The Lonely Girl
Edna O'Brien
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The Lonely Girl

Edna O'Brien
199 pages
December 2002
rated 4 of 5 possible stars

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What a joy it was to read Edna O’Brien’s The Lonely Girl again, reprinted in a new edition almost thirty years after its first publication.

The Lonely Girl is the second book in "The Country Girls" trilogy. The three novels: The Country Girls, The Lonely Girl, and Girls in Their Married Bliss, trace the coming of age of two Irish girls from childhood friendship through sexual awakening to marriage and middle age. The author describes the first novel in the trilogy as “a simple tale of two girls who were trying to burst out of their gym frocks and their convent…and make it in the big city.” It is not necessary to have read the first book, or to go on and read the last, in order to enjoy and appreciate The Lonely Girl, although such is the power of Edna O’Brien’s storytelling, that most readers will go on to read all three no matter in whatever order.

By the time The Lonely Girl begins, the girls are now young women of twenty-one living in a boarding house in Dublin. Kate, the narrator and the awkward, lonely girl of the title, is searching for true love. A true innocent, Kate’s ideal man is the “strange, complex, romantic” type like Jay Gatsby and other characters in novels. Her friend Baba, Kate’s opposite in terms of temperament and philosophy of life, is only after adventure and a good time. Funny, daring and tough, she is a consummate survivor. When the girls gatecrash a fancy party, Kate meets and falls for Eugene Gaillard, a sophisticated older man who is separated but not divorced from his wife. Initially attracted to each other as opposites, they soon find that their conflicting wants and needs as well as their dissimilar backgrounds, make for a turbulent relationship.

When the first book of the trilogy was originally published in the 1960’s, it was banned in the author’s native Ireland because of sexual content. It was denounced as a smear on Irish womanhood. The priest in the author’s home parish even led a bookburning on the chapel grounds, at which several women are said to have fainted. When The Lonely Girl came out, it was condemned as being even more immoral than The Country Girls. The author’s own mother went through the book, blacking out all the offending words. It is no wonder that Edna O’Brien made her home in London after that. Today it is hard to believe that these books could stir up so much moral outrage. This is not to say that the novel should be read merely as a curiosity or a period piece. On the contrary, the honest portrayal of women, of their strengths and frailties, of the universal pattern of their lives and loves, will always be relevant.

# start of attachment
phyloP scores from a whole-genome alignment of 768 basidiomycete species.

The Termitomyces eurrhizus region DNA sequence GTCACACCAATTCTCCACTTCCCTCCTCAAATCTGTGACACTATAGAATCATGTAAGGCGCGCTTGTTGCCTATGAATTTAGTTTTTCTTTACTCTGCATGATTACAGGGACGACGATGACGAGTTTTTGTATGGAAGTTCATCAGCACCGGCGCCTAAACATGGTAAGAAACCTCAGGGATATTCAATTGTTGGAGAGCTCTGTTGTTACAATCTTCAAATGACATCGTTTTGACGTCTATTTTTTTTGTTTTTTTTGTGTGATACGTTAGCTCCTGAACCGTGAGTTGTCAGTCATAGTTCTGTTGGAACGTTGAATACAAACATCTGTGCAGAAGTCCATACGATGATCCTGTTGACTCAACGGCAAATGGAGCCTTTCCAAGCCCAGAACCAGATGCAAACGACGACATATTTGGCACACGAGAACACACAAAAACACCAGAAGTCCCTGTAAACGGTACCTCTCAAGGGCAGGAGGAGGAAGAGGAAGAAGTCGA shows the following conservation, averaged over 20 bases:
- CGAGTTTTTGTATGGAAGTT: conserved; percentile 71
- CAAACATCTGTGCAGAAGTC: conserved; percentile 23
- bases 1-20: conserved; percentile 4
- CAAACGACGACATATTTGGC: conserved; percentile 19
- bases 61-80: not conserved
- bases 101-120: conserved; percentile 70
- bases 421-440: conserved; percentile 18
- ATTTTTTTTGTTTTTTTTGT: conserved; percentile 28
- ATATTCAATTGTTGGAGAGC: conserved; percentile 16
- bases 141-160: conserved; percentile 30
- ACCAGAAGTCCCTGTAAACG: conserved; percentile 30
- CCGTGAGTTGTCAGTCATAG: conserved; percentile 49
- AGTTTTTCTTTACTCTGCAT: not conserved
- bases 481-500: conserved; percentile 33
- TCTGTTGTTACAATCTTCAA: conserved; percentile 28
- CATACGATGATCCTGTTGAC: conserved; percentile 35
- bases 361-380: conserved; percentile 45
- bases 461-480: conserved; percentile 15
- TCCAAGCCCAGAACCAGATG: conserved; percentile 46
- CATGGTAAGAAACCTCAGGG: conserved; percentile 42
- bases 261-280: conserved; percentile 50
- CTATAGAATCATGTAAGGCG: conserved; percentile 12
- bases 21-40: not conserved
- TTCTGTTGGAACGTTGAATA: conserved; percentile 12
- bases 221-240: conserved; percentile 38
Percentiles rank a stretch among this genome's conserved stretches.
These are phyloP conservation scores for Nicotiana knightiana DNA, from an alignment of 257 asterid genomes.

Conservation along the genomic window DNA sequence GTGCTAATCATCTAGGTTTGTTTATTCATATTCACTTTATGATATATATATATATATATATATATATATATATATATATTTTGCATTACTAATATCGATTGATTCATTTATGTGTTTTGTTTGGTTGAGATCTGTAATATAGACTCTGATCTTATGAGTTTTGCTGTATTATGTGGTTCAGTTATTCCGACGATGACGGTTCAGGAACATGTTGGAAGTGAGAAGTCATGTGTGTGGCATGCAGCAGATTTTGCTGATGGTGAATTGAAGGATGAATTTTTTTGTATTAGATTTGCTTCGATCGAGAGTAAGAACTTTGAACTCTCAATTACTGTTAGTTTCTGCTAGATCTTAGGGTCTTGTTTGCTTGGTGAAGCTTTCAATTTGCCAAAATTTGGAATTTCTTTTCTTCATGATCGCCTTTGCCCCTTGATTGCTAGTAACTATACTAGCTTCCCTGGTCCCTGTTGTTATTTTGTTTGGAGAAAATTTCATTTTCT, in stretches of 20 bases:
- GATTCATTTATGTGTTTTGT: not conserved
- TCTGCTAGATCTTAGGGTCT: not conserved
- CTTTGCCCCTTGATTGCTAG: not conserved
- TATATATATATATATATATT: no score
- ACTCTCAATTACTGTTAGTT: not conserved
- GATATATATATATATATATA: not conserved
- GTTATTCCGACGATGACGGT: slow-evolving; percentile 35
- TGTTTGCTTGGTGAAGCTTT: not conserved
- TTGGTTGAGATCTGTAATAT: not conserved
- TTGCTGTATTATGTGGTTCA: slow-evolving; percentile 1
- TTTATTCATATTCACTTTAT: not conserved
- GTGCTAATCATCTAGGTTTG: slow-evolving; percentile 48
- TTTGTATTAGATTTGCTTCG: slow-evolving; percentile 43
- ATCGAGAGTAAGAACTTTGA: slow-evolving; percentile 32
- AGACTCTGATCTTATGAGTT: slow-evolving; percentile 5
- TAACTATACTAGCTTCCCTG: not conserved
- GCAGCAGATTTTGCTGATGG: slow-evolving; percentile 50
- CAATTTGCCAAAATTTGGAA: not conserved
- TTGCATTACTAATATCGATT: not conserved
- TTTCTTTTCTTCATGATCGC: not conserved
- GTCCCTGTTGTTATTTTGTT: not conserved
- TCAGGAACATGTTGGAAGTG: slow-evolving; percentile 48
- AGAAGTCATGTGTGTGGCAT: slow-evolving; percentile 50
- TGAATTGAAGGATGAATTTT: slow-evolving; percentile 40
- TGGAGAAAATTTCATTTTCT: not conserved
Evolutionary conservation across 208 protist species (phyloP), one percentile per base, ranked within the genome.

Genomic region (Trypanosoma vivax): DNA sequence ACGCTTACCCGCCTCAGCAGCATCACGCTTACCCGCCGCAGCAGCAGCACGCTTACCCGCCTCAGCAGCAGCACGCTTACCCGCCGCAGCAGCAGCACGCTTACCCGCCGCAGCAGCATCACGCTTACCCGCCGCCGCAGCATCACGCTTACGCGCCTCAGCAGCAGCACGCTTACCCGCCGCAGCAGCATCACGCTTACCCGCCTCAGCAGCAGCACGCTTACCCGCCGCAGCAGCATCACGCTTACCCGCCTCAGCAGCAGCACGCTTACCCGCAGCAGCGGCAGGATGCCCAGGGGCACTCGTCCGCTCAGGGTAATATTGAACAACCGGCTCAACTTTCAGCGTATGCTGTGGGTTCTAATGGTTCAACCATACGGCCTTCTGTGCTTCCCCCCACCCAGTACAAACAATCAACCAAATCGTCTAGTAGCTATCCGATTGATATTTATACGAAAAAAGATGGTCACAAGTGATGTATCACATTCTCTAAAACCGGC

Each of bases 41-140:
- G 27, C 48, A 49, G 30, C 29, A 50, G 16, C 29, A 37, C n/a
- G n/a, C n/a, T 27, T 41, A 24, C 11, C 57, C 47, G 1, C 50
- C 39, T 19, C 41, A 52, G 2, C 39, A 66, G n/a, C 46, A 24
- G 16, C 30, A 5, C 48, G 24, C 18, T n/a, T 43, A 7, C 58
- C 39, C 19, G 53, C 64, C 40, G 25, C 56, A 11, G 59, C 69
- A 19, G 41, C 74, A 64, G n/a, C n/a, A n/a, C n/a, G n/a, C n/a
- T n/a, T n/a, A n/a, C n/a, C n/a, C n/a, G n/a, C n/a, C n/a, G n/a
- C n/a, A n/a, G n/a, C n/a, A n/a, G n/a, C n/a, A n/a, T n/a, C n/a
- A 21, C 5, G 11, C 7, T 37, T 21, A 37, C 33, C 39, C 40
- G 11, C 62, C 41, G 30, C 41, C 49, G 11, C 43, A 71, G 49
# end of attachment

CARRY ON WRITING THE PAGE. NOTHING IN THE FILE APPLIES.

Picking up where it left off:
Edna O’Brien’s spare prose style is perfectly suited to the ingenuousness of the narrator, Kate. It also has the effect of lending an air of inevitability to the story. It is as if the author were saying: “look, this is just the way of the world for we women, it’s as simple as that.” The way of the world for Kate is disillusionment and pain, but for the irrepressible Baba, there is usually something to laugh about. This wonderful balance of thematic elements, within a controlled, often ironic style, is Edna O’Brien’s true talent.

The Lonely Girl contains brief flashes of the more flowing, lyrical style that the author, heavily influenced by James Joyce, developed more fully later in her career. When one comes across these flashes of lyricism, they take one’s breath away, being all the more powerful for their rarity. Edna O’Brien deserves her place amongst the giants of Irish literature, both for her unique prose and for her insight into the human condition.

For ardent fans of Edna O’Brien’s later novels, it is certainly worth revisiting The Lonely Girl – it is like returning to the source. For those as yet unfamiliar with her work, this book is a terrific introduction to one of our truly great contemporary writers.

© 2003 by Julia Ravenscroft for Curled Up With a Good Book

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